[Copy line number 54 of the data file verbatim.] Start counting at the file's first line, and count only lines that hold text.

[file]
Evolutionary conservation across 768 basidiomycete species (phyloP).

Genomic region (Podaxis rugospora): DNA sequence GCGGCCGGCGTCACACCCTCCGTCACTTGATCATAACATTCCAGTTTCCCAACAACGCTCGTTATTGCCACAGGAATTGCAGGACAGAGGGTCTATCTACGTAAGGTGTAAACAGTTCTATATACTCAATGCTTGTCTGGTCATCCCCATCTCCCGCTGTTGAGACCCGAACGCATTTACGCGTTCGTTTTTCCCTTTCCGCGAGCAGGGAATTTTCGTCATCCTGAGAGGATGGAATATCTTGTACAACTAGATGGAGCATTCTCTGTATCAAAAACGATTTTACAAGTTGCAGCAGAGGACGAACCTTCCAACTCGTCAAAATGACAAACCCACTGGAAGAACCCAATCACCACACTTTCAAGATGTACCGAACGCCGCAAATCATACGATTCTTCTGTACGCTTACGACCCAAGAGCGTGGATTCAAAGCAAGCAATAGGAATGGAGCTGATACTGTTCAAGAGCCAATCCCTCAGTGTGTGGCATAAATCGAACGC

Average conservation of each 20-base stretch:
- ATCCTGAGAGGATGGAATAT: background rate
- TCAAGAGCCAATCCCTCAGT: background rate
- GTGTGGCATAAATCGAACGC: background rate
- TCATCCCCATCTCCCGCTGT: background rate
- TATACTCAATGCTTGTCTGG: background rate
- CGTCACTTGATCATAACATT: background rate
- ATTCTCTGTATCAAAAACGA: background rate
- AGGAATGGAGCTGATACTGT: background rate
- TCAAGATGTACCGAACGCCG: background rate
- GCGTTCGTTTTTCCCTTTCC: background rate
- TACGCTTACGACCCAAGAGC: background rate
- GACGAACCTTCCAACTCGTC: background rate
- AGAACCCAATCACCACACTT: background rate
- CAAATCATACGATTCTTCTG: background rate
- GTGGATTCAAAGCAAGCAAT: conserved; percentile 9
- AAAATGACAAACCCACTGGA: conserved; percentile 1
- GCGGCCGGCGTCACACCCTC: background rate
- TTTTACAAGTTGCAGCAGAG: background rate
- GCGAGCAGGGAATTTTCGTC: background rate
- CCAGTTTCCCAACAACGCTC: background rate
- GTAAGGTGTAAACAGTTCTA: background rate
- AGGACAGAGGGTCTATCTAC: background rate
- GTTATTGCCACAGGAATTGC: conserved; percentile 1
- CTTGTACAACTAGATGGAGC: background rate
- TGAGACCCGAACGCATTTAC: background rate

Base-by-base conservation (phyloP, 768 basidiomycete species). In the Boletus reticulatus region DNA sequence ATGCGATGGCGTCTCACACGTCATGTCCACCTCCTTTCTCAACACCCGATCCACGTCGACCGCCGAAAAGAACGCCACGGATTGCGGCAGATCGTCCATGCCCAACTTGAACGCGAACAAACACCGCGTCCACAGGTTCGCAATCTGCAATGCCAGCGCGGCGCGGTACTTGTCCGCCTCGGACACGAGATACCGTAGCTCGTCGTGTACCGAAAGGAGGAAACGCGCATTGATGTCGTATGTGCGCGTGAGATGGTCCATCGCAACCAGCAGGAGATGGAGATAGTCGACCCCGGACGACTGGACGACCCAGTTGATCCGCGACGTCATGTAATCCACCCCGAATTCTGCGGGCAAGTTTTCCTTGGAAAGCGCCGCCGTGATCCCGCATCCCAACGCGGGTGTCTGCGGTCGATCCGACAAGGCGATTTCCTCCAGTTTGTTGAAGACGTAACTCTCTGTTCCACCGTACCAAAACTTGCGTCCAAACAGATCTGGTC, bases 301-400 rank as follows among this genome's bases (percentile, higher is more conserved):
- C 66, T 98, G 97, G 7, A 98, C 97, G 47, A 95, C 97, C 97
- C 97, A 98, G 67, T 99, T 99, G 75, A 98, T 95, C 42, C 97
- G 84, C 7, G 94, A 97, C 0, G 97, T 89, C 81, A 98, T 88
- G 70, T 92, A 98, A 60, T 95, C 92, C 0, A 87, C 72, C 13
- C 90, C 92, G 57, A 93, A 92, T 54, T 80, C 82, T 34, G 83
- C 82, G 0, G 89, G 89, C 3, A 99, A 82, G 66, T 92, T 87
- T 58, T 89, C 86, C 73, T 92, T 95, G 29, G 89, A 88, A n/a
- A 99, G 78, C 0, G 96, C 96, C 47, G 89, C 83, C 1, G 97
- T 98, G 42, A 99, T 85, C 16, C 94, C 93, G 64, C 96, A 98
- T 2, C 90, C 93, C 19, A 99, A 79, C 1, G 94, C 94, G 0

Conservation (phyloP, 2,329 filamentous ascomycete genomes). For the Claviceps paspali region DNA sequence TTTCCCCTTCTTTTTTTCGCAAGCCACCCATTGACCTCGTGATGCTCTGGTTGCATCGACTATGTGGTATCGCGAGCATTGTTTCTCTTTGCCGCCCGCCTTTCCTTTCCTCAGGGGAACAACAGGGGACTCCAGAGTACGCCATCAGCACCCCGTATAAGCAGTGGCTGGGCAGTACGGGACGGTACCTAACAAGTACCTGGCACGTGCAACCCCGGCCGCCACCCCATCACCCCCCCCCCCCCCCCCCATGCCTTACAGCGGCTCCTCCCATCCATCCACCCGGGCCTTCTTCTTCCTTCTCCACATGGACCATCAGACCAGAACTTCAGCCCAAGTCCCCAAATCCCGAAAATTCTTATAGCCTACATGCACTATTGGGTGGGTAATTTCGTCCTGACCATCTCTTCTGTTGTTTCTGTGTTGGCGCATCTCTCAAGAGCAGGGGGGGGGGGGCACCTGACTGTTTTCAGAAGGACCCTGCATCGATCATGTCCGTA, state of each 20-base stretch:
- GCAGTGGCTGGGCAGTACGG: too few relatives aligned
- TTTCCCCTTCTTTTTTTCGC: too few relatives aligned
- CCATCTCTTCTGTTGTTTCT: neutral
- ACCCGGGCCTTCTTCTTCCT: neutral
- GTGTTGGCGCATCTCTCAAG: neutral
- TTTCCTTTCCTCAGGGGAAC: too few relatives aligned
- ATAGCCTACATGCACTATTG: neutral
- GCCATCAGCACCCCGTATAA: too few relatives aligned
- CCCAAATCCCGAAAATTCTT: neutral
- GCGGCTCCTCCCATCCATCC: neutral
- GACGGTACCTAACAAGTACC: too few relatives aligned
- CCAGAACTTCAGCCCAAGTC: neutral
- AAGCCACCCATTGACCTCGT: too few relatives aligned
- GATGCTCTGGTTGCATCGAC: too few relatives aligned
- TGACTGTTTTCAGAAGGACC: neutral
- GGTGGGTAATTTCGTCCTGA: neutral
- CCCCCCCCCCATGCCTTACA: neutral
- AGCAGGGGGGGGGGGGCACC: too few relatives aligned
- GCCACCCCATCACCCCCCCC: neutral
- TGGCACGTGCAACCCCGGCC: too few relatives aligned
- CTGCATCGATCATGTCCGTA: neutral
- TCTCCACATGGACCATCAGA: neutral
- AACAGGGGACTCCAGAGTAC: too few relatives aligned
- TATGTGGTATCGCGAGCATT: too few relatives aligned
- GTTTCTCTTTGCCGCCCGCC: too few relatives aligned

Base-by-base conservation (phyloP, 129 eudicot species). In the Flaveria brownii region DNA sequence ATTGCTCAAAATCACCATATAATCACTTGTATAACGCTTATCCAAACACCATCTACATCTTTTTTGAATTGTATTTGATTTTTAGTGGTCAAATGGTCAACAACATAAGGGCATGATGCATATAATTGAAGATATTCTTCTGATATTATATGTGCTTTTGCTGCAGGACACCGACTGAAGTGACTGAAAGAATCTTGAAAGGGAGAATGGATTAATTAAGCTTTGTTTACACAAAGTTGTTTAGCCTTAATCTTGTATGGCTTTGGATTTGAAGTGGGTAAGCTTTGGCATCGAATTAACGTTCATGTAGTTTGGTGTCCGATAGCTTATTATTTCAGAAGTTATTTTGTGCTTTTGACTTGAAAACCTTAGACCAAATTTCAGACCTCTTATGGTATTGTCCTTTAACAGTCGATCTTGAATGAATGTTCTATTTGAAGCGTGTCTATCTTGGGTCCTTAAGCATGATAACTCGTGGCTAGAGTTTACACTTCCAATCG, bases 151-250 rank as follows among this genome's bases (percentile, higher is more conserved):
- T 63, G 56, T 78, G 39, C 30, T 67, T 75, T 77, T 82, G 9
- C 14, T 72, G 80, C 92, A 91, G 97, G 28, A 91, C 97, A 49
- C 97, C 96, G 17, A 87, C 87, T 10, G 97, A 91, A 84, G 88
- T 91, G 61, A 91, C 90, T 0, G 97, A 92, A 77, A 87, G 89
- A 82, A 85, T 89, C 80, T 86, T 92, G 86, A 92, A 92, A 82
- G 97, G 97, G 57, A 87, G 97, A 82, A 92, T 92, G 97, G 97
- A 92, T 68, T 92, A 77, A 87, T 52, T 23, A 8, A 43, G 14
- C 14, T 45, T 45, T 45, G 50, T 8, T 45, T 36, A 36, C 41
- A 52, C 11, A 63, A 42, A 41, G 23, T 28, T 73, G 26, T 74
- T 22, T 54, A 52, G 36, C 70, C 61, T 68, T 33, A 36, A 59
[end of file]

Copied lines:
- GATGCTCTGGTTGCATCGAC: too few relatives aligned